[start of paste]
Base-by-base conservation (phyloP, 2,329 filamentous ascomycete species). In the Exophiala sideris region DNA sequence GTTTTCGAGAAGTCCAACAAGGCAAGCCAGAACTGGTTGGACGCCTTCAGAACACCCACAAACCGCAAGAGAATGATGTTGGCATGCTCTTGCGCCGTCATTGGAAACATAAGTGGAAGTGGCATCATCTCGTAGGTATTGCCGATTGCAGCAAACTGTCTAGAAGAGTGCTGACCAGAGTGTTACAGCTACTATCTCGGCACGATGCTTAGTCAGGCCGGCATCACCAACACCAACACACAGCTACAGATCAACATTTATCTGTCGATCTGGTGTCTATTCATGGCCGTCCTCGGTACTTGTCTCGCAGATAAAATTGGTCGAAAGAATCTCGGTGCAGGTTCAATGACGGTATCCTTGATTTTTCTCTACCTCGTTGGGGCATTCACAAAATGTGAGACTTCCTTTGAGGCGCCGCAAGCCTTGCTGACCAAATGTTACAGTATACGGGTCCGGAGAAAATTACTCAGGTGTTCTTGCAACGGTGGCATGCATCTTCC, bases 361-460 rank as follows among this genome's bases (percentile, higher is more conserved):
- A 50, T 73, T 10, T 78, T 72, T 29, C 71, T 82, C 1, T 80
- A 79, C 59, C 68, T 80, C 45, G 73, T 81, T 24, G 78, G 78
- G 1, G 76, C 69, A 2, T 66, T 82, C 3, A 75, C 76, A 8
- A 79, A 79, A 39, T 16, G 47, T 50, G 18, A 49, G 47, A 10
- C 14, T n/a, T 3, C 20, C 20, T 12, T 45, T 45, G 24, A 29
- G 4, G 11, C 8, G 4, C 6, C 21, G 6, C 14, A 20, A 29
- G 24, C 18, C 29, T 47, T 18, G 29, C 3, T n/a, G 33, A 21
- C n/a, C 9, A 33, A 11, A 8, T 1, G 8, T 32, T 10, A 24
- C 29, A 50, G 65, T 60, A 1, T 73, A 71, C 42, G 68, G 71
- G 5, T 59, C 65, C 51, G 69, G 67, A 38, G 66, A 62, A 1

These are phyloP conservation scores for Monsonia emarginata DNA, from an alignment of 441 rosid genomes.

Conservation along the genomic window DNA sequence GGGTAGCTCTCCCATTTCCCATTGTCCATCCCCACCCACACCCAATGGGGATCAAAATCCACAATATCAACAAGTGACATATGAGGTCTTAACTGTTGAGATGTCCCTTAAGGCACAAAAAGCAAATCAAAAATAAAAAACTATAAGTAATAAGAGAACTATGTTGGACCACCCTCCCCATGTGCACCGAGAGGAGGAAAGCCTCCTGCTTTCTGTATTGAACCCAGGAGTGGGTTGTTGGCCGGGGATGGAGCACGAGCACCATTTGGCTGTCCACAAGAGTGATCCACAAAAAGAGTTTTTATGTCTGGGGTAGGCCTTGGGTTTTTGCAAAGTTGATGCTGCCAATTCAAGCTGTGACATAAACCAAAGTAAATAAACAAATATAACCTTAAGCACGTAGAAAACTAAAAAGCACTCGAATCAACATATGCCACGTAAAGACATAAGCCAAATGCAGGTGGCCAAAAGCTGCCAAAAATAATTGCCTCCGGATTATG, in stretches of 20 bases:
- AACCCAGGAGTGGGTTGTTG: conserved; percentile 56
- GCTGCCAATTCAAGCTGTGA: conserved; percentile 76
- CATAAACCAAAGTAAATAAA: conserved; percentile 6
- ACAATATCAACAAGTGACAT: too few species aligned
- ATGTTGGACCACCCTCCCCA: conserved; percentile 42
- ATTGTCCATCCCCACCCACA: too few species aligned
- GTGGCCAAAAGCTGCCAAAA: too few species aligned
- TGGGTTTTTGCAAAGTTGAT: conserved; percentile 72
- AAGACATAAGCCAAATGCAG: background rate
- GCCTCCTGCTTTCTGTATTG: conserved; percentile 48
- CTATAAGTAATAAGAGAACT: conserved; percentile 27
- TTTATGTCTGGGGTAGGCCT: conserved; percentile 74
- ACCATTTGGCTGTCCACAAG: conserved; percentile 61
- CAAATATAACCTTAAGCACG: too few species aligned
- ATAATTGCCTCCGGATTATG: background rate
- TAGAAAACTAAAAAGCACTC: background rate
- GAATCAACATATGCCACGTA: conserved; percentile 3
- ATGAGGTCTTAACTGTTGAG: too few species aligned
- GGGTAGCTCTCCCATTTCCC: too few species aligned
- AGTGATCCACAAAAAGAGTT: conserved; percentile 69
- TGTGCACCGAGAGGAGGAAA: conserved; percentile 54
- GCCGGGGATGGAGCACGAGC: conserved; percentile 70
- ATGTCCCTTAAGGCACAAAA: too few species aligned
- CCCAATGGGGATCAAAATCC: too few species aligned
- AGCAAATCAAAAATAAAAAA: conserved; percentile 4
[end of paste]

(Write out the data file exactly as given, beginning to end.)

Base-by-base conservation (phyloP, 2,329 filamentous ascomycete species). In the Exophiala sideris region DNA sequence GTTTTCGAGAAGTCCAACAAGGCAAGCCAGAACTGGTTGGACGCCTTCAGAACACCCACAAACCGCAAGAGAATGATGTTGGCATGCTCTTGCGCCGTCATTGGAAACATAAGTGGAAGTGGCATCATCTCGTAGGTATTGCCGATTGCAGCAAACTGTCTAGAAGAGTGCTGACCAGAGTGTTACAGCTACTATCTCGGCACGATGCTTAGTCAGGCCGGCATCACCAACACCAACACACAGCTACAGATCAACATTTATCTGTCGATCTGGTGTCTATTCATGGCCGTCCTCGGTACTTGTCTCGCAGATAAAATTGGTCGAAAGAATCTCGGTGCAGGTTCAATGACGGTATCCTTGATTTTTCTCTACCTCGTTGGGGCATTCACAAAATGTGAGACTTCCTTTGAGGCGCCGCAAGCCTTGCTGACCAAATGTTACAGTATACGGGTCCGGAGAAAATTACTCAGGTGTTCTTGCAACGGTGGCATGCATCTTCC, bases 361-460 rank as follows among this genome's bases (percentile, higher is more conserved):
- A 50, T 73, T 10, T 78, T 72, T 29, C 71, T 82, C 1, T 80
- A 79, C 59, C 68, T 80, C 45, G 73, T 81, T 24, G 78, G 78
- G 1, G 76, C 69, A 2, T 66, T 82, C 3, A 75, C 76, A 8
- A 79, A 79, A 39, T 16, G 47, T 50, G 18, A 49, G 47, A 10
- C 14, T n/a, T 3, C 20, C 20, T 12, T 45, T 45, G 24, A 29
- G 4, G 11, C 8, G 4, C 6, C 21, G 6, C 14, A 20, A 29
- G 24, C 18, C 29, T 47, T 18, G 29, C 3, T n/a, G 33, A 21
- C n/a, C 9, A 33, A 11, A 8, T 1, G 8, T 32, T 10, A 24
- C 29, A 50, G 65, T 60, A 1, T 73, A 71, C 42, G 68, G 71
- G 5, T 59, C 65, C 51, G 69, G 67, A 38, G 66, A 62, A 1

These are phyloP conservation scores for Monsonia emarginata DNA, from an alignment of 441 rosid genomes.

Conservation along the genomic window DNA sequence GGGTAGCTCTCCCATTTCCCATTGTCCATCCCCACCCACACCCAATGGGGATCAAAATCCACAATATCAACAAGTGACATATGAGGTCTTAACTGTTGAGATGTCCCTTAAGGCACAAAAAGCAAATCAAAAATAAAAAACTATAAGTAATAAGAGAACTATGTTGGACCACCCTCCCCATGTGCACCGAGAGGAGGAAAGCCTCCTGCTTTCTGTATTGAACCCAGGAGTGGGTTGTTGGCCGGGGATGGAGCACGAGCACCATTTGGCTGTCCACAAGAGTGATCCACAAAAAGAGTTTTTATGTCTGGGGTAGGCCTTGGGTTTTTGCAAAGTTGATGCTGCCAATTCAAGCTGTGACATAAACCAAAGTAAATAAACAAATATAACCTTAAGCACGTAGAAAACTAAAAAGCACTCGAATCAACATATGCCACGTAAAGACATAAGCCAAATGCAGGTGGCCAAAAGCTGCCAAAAATAATTGCCTCCGGATTATG, in stretches of 20 bases:
- AACCCAGGAGTGGGTTGTTG: conserved; percentile 56
- GCTGCCAATTCAAGCTGTGA: conserved; percentile 76
- CATAAACCAAAGTAAATAAA: conserved; percentile 6
- ACAATATCAACAAGTGACAT: too few species aligned
- ATGTTGGACCACCCTCCCCA: conserved; percentile 42
- ATTGTCCATCCCCACCCACA: too few species aligned
- GTGGCCAAAAGCTGCCAAAA: too few species aligned
- TGGGTTTTTGCAAAGTTGAT: conserved; percentile 72
- AAGACATAAGCCAAATGCAG: background rate
- GCCTCCTGCTTTCTGTATTG: conserved; percentile 48
- CTATAAGTAATAAGAGAACT: conserved; percentile 27
- TTTATGTCTGGGGTAGGCCT: conserved; percentile 74
- ACCATTTGGCTGTCCACAAG: conserved; percentile 61
- CAAATATAACCTTAAGCACG: too few species aligned
- ATAATTGCCTCCGGATTATG: background rate
- TAGAAAACTAAAAAGCACTC: background rate
- GAATCAACATATGCCACGTA: conserved; percentile 3
- ATGAGGTCTTAACTGTTGAG: too few species aligned
- GGGTAGCTCTCCCATTTCCC: too few species aligned
- AGTGATCCACAAAAAGAGTT: conserved; percentile 69
- TGTGCACCGAGAGGAGGAAA: conserved; percentile 54
- GCCGGGGATGGAGCACGAGC: conserved; percentile 70
- ATGTCCCTTAAGGCACAAAA: too few species aligned
- CCCAATGGGGATCAAAATCC: too few species aligned
- AGCAAATCAAAAATAAAAAA: conserved; percentile 4